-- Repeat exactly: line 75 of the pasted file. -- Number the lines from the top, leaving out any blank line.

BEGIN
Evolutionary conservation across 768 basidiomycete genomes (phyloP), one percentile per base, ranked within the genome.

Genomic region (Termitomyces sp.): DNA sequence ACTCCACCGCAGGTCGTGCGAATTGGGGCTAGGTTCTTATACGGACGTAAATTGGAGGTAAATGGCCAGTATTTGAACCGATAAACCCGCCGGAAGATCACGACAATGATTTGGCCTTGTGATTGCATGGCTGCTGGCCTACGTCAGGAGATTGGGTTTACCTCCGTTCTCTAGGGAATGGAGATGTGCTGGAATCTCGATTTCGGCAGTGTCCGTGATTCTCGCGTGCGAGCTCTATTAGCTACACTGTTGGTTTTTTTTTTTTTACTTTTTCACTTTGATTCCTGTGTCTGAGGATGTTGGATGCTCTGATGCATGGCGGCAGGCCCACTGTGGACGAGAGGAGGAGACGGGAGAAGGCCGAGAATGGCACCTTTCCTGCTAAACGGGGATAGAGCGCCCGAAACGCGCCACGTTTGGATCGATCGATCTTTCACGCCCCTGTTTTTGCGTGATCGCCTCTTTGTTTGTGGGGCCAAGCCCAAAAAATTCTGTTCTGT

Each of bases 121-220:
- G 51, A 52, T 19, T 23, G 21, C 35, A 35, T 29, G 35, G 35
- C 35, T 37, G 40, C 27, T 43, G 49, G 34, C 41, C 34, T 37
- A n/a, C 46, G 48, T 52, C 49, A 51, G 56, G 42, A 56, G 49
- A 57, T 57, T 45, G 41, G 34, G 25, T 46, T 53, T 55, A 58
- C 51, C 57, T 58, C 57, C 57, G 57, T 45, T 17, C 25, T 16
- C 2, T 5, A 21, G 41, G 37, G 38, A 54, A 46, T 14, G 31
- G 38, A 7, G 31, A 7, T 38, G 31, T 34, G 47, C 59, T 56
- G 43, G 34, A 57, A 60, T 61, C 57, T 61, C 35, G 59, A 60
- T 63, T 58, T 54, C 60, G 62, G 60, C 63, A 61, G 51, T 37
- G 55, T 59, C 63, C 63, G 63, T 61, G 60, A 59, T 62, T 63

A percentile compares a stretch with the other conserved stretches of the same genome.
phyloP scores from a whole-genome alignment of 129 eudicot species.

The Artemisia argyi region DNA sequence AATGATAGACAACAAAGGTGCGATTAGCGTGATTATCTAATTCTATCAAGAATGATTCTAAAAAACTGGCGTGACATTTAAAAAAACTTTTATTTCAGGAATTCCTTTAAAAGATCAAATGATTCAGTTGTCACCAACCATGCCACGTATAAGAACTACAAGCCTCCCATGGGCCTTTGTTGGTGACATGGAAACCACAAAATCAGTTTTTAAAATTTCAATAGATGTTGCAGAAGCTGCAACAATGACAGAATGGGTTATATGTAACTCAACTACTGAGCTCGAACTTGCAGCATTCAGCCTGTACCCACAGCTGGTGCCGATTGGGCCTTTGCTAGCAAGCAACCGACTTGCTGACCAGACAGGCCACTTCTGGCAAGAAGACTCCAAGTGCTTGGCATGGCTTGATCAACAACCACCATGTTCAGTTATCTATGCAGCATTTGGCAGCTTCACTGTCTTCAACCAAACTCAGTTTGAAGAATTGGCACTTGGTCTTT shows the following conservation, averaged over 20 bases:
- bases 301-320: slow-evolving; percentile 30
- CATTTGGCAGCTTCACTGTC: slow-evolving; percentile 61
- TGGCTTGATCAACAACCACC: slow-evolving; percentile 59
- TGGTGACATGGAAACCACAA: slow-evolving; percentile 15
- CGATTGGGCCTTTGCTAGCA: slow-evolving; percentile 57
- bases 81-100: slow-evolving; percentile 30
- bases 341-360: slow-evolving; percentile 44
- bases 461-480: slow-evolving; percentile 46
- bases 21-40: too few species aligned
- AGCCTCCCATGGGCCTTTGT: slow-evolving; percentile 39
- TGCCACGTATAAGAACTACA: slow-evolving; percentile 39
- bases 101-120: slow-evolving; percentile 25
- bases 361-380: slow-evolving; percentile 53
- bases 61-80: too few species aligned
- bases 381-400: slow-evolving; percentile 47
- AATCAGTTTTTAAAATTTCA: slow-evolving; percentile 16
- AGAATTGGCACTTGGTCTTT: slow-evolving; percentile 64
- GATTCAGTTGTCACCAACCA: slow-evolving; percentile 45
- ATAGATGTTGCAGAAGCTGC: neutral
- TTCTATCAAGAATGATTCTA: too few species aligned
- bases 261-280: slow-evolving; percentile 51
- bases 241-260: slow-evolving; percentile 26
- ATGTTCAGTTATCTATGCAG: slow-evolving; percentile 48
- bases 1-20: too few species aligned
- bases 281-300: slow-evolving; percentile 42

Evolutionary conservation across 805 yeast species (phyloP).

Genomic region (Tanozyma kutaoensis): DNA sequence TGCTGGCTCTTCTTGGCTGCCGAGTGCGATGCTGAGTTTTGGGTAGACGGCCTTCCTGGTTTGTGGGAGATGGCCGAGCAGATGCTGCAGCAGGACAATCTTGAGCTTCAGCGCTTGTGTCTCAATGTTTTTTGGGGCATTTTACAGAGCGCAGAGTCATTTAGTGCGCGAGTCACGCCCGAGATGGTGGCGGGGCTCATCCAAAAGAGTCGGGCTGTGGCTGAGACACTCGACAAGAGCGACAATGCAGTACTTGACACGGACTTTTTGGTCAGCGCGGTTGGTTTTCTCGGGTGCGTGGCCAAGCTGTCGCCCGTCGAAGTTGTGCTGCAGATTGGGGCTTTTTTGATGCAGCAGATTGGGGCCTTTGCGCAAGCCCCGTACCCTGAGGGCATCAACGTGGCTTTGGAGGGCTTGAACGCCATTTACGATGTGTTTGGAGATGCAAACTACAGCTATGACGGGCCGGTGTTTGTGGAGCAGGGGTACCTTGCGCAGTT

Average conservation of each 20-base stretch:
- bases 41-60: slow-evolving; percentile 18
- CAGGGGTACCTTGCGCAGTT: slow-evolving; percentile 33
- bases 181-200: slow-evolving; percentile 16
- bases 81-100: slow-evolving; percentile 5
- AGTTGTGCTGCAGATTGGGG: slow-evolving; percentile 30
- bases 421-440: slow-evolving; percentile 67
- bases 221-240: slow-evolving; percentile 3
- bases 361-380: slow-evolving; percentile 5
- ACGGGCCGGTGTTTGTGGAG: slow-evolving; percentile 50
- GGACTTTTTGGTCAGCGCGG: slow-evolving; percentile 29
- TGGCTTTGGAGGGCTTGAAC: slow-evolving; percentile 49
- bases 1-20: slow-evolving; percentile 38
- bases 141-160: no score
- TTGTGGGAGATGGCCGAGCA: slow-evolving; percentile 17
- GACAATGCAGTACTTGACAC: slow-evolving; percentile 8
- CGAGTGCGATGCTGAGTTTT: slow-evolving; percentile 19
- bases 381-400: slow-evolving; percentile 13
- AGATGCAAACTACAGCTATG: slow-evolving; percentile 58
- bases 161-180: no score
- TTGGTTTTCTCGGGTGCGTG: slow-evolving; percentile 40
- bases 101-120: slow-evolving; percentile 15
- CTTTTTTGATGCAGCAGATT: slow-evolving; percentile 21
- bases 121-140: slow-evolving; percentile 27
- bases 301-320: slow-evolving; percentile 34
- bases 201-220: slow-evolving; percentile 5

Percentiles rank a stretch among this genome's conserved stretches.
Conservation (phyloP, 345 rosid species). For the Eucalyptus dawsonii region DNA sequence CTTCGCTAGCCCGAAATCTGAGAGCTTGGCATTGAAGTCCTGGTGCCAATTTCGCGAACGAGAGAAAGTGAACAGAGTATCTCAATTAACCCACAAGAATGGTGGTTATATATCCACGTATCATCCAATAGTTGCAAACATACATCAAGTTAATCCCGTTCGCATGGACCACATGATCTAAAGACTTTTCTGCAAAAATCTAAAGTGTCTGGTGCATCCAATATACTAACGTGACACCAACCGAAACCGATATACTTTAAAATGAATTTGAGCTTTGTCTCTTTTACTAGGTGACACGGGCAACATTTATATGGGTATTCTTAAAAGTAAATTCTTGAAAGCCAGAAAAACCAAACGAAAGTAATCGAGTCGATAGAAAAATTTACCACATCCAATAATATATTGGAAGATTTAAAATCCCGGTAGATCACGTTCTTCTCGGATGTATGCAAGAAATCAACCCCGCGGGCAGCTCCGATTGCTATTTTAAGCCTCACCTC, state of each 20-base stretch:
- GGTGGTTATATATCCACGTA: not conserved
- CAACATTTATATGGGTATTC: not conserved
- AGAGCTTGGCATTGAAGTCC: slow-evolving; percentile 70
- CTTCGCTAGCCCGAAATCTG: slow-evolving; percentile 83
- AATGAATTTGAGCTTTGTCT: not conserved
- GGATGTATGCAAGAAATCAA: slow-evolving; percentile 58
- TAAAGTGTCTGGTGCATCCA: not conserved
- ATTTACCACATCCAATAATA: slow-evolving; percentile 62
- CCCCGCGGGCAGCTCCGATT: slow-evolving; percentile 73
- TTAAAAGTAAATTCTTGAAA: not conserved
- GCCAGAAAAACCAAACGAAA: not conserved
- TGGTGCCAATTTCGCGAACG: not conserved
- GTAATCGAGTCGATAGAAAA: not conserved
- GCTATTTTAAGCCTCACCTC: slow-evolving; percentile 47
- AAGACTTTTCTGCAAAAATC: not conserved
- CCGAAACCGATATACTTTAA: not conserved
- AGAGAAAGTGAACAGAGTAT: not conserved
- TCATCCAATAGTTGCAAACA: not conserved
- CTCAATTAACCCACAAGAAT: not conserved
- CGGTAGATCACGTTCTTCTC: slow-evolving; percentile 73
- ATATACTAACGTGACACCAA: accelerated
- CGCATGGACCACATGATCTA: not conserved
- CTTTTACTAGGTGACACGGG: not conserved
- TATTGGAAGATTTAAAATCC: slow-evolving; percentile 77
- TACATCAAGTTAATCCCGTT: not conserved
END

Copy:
- CTTCGCTAGCCCGAAATCTG: slow-evolving; percentile 83